It treats yin, and remedies insomnia, agitation, palpitations, forgetfulness, excessive sweating and panic attacks. As a tonifier of qi, longans remedy exhaustion, reduced appetite, edema, postpartum fatigue, and weak constitution. The fruit also promotes healthy digestion and is a calming agent.
Longans are also renowned in Indian and Chinese cultures for their blood-boosting benefits: the fruits stave off anemia and boost iron absorption. Furthermore, the high antioxidants improve skin health and keep signs of aging at bay.
Several scientific studies have been published regarding longan’s health benefits.
--A 2012 study published in Fitoterapia found that longan seeds are an antifungal, as they fight several fungus strains responsible for yeast infections.
--Food Research International published a study citing the fruit’s pharmaceutical benefits, including pain relief from swelling, memory enhancement, and anticancer activity.
--A study published in Phytotherapy Research shows the seed extracts may be an anti-fatigue agent.
--According to a study published in Food Research International, longan’s flower extracts fight fatty liver disease.
--The Evidence Based Complementary and Alternative Medicine published a study concluding that longan fruit acts as an anti-inflammatory agent and natural antioxidant.
--According to a study published in a Swiss-based publication, Molecules, a protein complex in longans has potential as an immunotherapeutic agent.
--A 2009 study published in Innovative Food Science and Emerging Technology reports the fruit’s antioxidants exhibit anticancer activity.
How to Open/Cut:
Peel the skin to expose the translucent flesh. Once fully peeled, eat the marble-sized fruit and take caution to spit out the large, glossy black seed in the middle of the longan. Because of its large seed, longans are not suitable for toddlers. However, it is not difficult to peel the longan, cut it in half, and remove its large seed manually.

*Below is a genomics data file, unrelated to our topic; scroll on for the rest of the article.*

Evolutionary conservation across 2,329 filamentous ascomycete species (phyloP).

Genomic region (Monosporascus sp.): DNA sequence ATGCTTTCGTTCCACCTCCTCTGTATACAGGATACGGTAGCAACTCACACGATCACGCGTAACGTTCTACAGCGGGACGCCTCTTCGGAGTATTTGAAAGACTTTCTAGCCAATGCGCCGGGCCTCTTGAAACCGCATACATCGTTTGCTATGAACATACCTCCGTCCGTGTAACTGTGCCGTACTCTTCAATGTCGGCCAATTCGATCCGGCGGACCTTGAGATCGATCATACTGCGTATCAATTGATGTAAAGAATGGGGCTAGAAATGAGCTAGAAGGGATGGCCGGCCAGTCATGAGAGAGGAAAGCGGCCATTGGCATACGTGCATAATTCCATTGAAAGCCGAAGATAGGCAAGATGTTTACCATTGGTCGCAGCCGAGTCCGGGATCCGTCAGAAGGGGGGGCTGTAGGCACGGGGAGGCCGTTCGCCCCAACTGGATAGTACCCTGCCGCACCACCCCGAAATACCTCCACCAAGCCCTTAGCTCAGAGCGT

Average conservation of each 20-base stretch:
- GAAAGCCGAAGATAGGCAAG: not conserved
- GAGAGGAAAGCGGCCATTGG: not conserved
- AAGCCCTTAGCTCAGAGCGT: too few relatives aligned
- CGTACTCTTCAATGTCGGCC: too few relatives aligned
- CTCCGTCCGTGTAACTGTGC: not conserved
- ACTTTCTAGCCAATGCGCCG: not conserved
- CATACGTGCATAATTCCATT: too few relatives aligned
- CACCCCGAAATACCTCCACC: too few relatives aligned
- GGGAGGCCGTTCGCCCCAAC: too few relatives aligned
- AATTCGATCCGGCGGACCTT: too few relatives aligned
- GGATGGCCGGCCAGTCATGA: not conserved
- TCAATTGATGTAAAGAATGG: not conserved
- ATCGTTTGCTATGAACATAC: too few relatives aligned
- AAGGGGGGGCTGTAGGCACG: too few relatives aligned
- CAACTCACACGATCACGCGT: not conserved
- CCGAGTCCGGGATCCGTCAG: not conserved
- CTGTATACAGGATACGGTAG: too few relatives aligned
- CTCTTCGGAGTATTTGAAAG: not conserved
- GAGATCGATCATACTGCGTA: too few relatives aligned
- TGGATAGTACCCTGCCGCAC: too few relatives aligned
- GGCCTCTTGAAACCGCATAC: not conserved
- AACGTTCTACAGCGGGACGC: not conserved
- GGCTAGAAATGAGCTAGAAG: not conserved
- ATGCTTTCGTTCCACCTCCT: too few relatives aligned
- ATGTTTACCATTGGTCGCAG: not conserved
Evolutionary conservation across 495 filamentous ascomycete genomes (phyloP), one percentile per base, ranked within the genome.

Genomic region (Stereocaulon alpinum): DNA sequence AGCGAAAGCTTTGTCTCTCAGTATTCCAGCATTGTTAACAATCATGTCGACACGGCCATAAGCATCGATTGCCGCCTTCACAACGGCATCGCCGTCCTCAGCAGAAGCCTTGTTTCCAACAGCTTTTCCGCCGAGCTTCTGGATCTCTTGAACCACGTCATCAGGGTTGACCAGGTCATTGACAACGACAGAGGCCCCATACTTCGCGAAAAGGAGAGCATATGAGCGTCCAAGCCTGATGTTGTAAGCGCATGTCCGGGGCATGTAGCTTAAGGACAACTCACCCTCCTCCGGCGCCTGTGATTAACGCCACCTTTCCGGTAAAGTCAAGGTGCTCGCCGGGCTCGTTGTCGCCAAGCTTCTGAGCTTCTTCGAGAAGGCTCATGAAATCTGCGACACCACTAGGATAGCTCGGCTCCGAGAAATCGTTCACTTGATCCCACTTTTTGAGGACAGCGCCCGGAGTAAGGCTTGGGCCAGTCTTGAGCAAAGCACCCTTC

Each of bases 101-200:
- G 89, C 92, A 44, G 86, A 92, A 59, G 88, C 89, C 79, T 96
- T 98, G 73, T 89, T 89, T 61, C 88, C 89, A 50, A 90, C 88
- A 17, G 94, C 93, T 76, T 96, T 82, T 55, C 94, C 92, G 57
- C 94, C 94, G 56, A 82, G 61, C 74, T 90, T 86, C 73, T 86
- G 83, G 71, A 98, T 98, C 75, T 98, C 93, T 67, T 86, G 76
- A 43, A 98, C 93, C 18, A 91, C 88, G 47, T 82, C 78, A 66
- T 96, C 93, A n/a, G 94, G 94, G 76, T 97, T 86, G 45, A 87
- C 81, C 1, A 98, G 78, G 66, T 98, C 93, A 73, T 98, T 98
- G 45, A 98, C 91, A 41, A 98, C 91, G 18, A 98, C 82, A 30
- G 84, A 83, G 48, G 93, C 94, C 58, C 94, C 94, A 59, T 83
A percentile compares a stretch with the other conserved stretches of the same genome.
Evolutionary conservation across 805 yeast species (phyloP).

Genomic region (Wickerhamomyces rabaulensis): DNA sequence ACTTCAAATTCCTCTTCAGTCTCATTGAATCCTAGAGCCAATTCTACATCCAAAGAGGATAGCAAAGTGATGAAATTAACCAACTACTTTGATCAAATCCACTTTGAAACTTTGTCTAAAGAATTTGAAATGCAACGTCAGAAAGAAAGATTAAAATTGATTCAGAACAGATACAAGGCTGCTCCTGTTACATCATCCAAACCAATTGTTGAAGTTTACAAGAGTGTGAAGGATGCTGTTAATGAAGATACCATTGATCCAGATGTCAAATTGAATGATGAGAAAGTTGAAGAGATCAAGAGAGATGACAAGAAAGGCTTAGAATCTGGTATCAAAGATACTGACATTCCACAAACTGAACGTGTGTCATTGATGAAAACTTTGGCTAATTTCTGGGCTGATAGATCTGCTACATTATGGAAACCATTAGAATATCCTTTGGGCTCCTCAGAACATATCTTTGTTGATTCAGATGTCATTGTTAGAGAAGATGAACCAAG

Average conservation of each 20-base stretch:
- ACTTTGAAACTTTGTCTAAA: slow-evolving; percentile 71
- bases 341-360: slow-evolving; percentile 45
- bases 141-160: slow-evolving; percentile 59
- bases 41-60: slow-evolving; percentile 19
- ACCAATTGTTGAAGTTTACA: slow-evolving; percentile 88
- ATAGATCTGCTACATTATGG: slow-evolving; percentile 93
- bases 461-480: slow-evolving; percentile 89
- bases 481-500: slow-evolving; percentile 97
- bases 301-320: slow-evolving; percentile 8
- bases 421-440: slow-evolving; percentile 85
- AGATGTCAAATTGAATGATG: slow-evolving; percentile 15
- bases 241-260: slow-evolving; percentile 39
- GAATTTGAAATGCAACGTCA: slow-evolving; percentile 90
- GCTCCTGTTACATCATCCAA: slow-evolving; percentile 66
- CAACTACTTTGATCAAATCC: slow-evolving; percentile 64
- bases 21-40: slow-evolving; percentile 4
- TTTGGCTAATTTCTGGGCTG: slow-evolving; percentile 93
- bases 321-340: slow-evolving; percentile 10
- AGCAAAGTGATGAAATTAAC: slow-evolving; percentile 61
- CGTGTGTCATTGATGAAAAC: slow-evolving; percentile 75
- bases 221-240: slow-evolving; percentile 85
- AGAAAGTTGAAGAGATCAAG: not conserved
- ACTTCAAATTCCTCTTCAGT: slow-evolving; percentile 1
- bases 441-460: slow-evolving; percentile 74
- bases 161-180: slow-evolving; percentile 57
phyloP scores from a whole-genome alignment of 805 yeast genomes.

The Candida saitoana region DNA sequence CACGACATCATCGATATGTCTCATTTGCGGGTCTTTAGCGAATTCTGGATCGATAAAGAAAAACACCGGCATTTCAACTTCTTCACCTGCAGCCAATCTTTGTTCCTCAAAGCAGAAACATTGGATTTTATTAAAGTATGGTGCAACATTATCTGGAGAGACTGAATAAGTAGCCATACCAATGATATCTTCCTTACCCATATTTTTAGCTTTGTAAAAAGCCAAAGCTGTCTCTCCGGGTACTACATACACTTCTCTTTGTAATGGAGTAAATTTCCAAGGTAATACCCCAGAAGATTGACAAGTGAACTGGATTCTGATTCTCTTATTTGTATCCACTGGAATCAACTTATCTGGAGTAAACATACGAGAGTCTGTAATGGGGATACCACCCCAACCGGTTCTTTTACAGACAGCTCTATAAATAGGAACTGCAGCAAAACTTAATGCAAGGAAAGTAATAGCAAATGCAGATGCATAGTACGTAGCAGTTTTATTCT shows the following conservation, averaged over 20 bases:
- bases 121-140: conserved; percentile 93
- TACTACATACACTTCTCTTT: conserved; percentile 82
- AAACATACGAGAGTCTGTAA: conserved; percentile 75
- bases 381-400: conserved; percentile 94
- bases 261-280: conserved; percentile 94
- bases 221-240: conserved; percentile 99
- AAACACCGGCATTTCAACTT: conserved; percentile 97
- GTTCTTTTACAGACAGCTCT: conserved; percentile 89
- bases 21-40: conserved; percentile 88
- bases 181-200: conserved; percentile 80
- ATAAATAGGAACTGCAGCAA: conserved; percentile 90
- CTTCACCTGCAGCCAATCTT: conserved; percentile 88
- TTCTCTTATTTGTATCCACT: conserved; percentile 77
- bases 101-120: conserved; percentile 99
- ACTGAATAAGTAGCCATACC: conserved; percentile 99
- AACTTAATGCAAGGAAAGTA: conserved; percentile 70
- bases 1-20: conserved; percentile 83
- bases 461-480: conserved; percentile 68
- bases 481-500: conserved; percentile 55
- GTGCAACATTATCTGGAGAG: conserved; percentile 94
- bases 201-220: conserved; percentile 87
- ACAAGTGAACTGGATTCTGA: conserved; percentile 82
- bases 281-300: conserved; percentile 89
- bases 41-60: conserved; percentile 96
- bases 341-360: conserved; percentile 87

If storing at room temperature, consume within a few days. Otherwise, keep in a plastic bag with a slight opening to reduce condensation and place them in the refrigerator--they’ll remain fresh for a week or two.
To freeze, peel and deseed the fruits. Keep in a freezer bag, and use within the year.
Longan Recipe Ideas and Uses:
--Stew longans in sugar and syrup to preserve the fruits: they’ll keep for a few months.
--Juice longans by pulsing in a food processor and straining. Add the sweet, refreshing juice to sorbets and cocktails. The fruit juice also goes well in coconut ice cream.
--Slice the fruit as part of a tropical salad, and include with pineapple, carambola and a soy-based dressing.
--Incorporate dried longans as a raisin substitute in baked breads. Though unconventional, split pieces of fresh longan may be added atop tarts, flans and cheesecakes.
--Add dried longans to soup: a Cantonese classic tong sui soup entails making a longan “tea” by simmering dried fruits with ginger, brown sugar, potato chunks and pandan leaves.
--During the Chinese New Year, it’s common to serve a soup made from lotus seeds, gingko nut, dried longans, brown sugar, persimmon, sterculia seeds, water, and pandan leaves.
-- Whisk bananas and peeled loquats into standard custard recipes.
--Add halved longans to gelatin recipes, as the fruit’s gelatinous texture complements that of jello’s.
--Stir chunks of the fruit into vodka jelly shots.
--Dry the flesh over a slow, open fire and add the smoky fruit to soups
--Serve cut longans with cantaloupe or other melons.
In China, the longan’s seeds are used like soapnuts on account of their high saponin content. Thus, they’re found as an ingredient in a few shampoo and soap bottle brands.
|Longan, mango, pomegranate popsicle from|
Lychee, longkong, langsat, grapes, rambutan, persimmon, java apple, mangosteen, coconut meat, passion fruit, pineapple, pomegranate, citrus, Asian pear, carambola, dragon fruit, guava, giant granadilla, wampee
Herbs, spices, and oil: raisins, brown sugar, vanilla, lemon juice, salt, soy sauce
A rare, spiky green longan variety grows in Borneo. Though it looks bizarre, locals laud the fruit for its exceptional flavor.
Dimocarpus longan x Melasianus